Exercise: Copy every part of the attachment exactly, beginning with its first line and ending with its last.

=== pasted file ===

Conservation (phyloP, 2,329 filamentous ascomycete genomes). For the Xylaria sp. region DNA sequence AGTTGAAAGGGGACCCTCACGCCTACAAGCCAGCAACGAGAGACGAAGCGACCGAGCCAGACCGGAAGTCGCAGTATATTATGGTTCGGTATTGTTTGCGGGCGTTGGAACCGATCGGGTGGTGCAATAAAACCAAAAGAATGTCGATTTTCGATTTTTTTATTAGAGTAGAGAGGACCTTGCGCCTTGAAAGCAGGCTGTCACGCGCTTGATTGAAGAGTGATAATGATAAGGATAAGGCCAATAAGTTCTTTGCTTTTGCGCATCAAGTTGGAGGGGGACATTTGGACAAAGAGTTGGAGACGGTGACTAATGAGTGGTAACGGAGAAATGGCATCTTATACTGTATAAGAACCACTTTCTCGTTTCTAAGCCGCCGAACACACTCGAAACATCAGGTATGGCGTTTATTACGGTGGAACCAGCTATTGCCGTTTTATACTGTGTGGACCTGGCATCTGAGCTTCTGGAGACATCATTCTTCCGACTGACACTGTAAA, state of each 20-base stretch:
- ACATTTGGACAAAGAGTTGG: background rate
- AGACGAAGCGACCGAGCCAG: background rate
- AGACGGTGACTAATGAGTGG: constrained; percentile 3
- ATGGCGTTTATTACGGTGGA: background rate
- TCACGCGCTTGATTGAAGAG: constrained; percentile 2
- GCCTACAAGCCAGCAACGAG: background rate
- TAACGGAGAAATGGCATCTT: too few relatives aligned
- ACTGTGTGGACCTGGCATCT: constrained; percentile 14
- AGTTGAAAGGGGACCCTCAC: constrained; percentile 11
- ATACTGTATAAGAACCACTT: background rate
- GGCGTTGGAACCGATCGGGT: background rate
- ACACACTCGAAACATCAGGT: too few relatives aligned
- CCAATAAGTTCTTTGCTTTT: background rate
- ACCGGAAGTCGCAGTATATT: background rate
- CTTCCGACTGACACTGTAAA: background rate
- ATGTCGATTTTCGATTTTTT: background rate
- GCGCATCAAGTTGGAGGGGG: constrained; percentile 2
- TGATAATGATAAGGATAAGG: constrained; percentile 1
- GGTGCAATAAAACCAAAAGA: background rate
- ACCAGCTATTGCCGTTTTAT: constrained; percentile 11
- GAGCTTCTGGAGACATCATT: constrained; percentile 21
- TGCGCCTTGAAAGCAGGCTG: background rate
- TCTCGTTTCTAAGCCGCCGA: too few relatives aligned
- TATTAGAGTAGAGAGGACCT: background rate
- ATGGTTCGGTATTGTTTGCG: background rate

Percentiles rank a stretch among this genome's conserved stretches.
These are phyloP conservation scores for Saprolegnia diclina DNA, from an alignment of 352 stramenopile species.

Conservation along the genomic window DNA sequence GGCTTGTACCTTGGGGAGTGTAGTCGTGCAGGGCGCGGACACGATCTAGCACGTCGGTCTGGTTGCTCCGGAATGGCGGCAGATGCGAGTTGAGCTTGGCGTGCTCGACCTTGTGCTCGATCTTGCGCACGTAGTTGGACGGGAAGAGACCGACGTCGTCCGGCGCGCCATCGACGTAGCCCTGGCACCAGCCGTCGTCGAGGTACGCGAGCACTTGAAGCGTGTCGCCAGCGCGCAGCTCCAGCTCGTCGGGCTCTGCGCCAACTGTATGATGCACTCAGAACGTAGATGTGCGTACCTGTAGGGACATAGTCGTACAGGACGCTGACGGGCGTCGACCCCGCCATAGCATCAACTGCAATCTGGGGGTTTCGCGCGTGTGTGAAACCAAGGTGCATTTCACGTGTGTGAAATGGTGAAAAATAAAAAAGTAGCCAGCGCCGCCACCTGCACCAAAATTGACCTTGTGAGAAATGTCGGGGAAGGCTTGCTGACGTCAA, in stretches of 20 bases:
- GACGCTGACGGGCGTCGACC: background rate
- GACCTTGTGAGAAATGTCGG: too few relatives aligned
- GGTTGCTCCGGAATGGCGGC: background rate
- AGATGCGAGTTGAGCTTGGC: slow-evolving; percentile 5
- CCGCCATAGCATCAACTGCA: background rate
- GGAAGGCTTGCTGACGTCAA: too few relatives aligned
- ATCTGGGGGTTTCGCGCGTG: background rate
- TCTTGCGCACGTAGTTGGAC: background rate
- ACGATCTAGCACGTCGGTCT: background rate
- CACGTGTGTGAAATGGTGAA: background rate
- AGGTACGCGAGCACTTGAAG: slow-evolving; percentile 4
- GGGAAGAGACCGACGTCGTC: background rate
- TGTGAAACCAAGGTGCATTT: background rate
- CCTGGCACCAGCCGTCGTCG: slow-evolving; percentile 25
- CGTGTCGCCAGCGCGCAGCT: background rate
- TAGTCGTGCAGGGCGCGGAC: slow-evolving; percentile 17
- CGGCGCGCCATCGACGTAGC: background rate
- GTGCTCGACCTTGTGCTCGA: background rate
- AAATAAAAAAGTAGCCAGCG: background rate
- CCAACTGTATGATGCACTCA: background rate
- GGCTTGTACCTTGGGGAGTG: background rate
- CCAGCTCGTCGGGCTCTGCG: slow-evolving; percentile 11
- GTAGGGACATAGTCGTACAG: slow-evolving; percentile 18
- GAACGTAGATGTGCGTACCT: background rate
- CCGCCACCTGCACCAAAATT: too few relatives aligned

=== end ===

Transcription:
Conservation (phyloP, 2,329 filamentous ascomycete genomes). For the Xylaria sp. region DNA sequence AGTTGAAAGGGGACCCTCACGCCTACAAGCCAGCAACGAGAGACGAAGCGACCGAGCCAGACCGGAAGTCGCAGTATATTATGGTTCGGTATTGTTTGCGGGCGTTGGAACCGATCGGGTGGTGCAATAAAACCAAAAGAATGTCGATTTTCGATTTTTTTATTAGAGTAGAGAGGACCTTGCGCCTTGAAAGCAGGCTGTCACGCGCTTGATTGAAGAGTGATAATGATAAGGATAAGGCCAATAAGTTCTTTGCTTTTGCGCATCAAGTTGGAGGGGGACATTTGGACAAAGAGTTGGAGACGGTGACTAATGAGTGGTAACGGAGAAATGGCATCTTATACTGTATAAGAACCACTTTCTCGTTTCTAAGCCGCCGAACACACTCGAAACATCAGGTATGGCGTTTATTACGGTGGAACCAGCTATTGCCGTTTTATACTGTGTGGACCTGGCATCTGAGCTTCTGGAGACATCATTCTTCCGACTGACACTGTAAA, state of each 20-base stretch:
- ACATTTGGACAAAGAGTTGG: background rate
- AGACGAAGCGACCGAGCCAG: background rate
- AGACGGTGACTAATGAGTGG: constrained; percentile 3
- ATGGCGTTTATTACGGTGGA: background rate
- TCACGCGCTTGATTGAAGAG: constrained; percentile 2
- GCCTACAAGCCAGCAACGAG: background rate
- TAACGGAGAAATGGCATCTT: too few relatives aligned
- ACTGTGTGGACCTGGCATCT: constrained; percentile 14
- AGTTGAAAGGGGACCCTCAC: constrained; percentile 11
- ATACTGTATAAGAACCACTT: background rate
- GGCGTTGGAACCGATCGGGT: background rate
- ACACACTCGAAACATCAGGT: too few relatives aligned
- CCAATAAGTTCTTTGCTTTT: background rate
- ACCGGAAGTCGCAGTATATT: background rate
- CTTCCGACTGACACTGTAAA: background rate
- ATGTCGATTTTCGATTTTTT: background rate
- GCGCATCAAGTTGGAGGGGG: constrained; percentile 2
- TGATAATGATAAGGATAAGG: constrained; percentile 1
- GGTGCAATAAAACCAAAAGA: background rate
- ACCAGCTATTGCCGTTTTAT: constrained; percentile 11
- GAGCTTCTGGAGACATCATT: constrained; percentile 21
- TGCGCCTTGAAAGCAGGCTG: background rate
- TCTCGTTTCTAAGCCGCCGA: too few relatives aligned
- TATTAGAGTAGAGAGGACCT: background rate
- ATGGTTCGGTATTGTTTGCG: background rate

Percentiles rank a stretch among this genome's conserved stretches.
These are phyloP conservation scores for Saprolegnia diclina DNA, from an alignment of 352 stramenopile species.

Conservation along the genomic window DNA sequence GGCTTGTACCTTGGGGAGTGTAGTCGTGCAGGGCGCGGACACGATCTAGCACGTCGGTCTGGTTGCTCCGGAATGGCGGCAGATGCGAGTTGAGCTTGGCGTGCTCGACCTTGTGCTCGATCTTGCGCACGTAGTTGGACGGGAAGAGACCGACGTCGTCCGGCGCGCCATCGACGTAGCCCTGGCACCAGCCGTCGTCGAGGTACGCGAGCACTTGAAGCGTGTCGCCAGCGCGCAGCTCCAGCTCGTCGGGCTCTGCGCCAACTGTATGATGCACTCAGAACGTAGATGTGCGTACCTGTAGGGACATAGTCGTACAGGACGCTGACGGGCGTCGACCCCGCCATAGCATCAACTGCAATCTGGGGGTTTCGCGCGTGTGTGAAACCAAGGTGCATTTCACGTGTGTGAAATGGTGAAAAATAAAAAAGTAGCCAGCGCCGCCACCTGCACCAAAATTGACCTTGTGAGAAATGTCGGGGAAGGCTTGCTGACGTCAA, in stretches of 20 bases:
- GACGCTGACGGGCGTCGACC: background rate
- GACCTTGTGAGAAATGTCGG: too few relatives aligned
- GGTTGCTCCGGAATGGCGGC: background rate
- AGATGCGAGTTGAGCTTGGC: slow-evolving; percentile 5
- CCGCCATAGCATCAACTGCA: background rate
- GGAAGGCTTGCTGACGTCAA: too few relatives aligned
- ATCTGGGGGTTTCGCGCGTG: background rate
- TCTTGCGCACGTAGTTGGAC: background rate
- ACGATCTAGCACGTCGGTCT: background rate
- CACGTGTGTGAAATGGTGAA: background rate
- AGGTACGCGAGCACTTGAAG: slow-evolving; percentile 4
- GGGAAGAGACCGACGTCGTC: background rate
- TGTGAAACCAAGGTGCATTT: background rate
- CCTGGCACCAGCCGTCGTCG: slow-evolving; percentile 25
- CGTGTCGCCAGCGCGCAGCT: background rate
- TAGTCGTGCAGGGCGCGGAC: slow-evolving; percentile 17
- CGGCGCGCCATCGACGTAGC: background rate
- GTGCTCGACCTTGTGCTCGA: background rate
- AAATAAAAAAGTAGCCAGCG: background rate
- CCAACTGTATGATGCACTCA: background rate
- GGCTTGTACCTTGGGGAGTG: background rate
- CCAGCTCGTCGGGCTCTGCG: slow-evolving; percentile 11
- GTAGGGACATAGTCGTACAG: slow-evolving; percentile 18
- GAACGTAGATGTGCGTACCT: background rate
- CCGCCACCTGCACCAAAATT: too few relatives aligned